Foot pain and functional limitation in healthy adults with hallux valgus : a cross-sectional study
Nix, Sheree, Vicenzino, Bill, & Smith, Michelle (2012) Foot pain and functional limitation in healthy adults with hallux valgus : a cross-sectional study. BMC Musculoskeletal Disorders, 13(1), p. 197.
Hallux valgus (HV) is a very common deformity of the first metatarsophalangeal joint that often requires surgical correction. However, the association between structural HV deformity and related foot pain and disability is unclear. Furthermore, no previous studies have investigated concerns about appearance and difficulty with footwear in a population with HV not seeking surgical correction. The aim of this cross-sectional study was to investigate foot pain, functional limitation, concern about appearance and difficulty with footwear in otherwise healthy adults with HV compared to controls.
Thirty volunteers with HV (radiographic HV angle >15 degrees) and 30 matched controls were recruited for this study (50 women, 10 men; mean age 44.4 years, range 20 to 76 years). Differences between groups were examined for self-reported foot pain and disability, satisfaction with appearance, footwear difficulty, and pressure-pain threshold at the first metatarsophalangeal joint. Functional measures included balance tests, walking performance, and hallux muscle strength (abduction and plantarflexion). Mean differences (MD) and 95% confidence intervals (CI) were calculated.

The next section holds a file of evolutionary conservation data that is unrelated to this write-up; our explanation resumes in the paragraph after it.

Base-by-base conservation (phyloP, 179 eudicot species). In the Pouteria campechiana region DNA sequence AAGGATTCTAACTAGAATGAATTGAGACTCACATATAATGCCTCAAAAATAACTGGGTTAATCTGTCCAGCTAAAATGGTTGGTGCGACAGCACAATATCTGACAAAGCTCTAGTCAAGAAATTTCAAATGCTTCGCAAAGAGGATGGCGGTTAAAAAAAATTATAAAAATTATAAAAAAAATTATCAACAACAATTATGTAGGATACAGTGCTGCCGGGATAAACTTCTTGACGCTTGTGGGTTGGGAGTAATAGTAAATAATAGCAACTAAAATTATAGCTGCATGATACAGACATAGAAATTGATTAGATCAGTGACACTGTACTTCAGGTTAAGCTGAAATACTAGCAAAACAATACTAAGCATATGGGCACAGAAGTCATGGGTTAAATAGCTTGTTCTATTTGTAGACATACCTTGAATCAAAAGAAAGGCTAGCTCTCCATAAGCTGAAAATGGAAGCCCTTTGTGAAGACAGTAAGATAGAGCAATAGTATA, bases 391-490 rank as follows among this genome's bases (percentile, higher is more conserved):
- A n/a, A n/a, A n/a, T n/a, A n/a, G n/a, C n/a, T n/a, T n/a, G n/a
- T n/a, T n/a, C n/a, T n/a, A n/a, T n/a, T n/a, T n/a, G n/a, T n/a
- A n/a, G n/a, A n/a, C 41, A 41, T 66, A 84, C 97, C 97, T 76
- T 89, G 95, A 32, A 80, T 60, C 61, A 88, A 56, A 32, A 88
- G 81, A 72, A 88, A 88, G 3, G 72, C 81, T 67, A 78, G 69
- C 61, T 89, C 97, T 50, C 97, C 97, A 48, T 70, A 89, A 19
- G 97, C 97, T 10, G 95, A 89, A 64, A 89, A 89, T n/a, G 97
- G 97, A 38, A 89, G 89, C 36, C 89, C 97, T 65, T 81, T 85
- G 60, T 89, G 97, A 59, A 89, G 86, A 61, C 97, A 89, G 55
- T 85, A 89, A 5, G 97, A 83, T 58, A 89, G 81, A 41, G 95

All self-report measures showed that HV was associated with higher levels of foot pain and disability and significant concerns about appearance and footwear (p < 0.001). Lower pressure-pain threshold was measured at the medial first metatarsophalangeal joint in participants with HV (MD = -133.3 kPa, CI: -251.5 to -15.1). Participants with HV also showed reduced hallux plantarflexion strength (MD = -37.1 N, CI: -55.4 to -18.8) and abduction strength (MD = -9.8 N, CI: -15.6 to -4.0), and increased mediolateral sway when standing with both feet with eyes closed (MD = 0.34 cm, CI: 0.04 to 0.63).
These findings show that HV negatively impacts on self-reported foot pain and function, and concerns about foot appearance and footwear in otherwise healthy adults. There was also evidence of impaired hallux muscle strength and increased postural sway in HV subjects compared to controls, although general physical functioning and participation in physical activity were not adversely affected.
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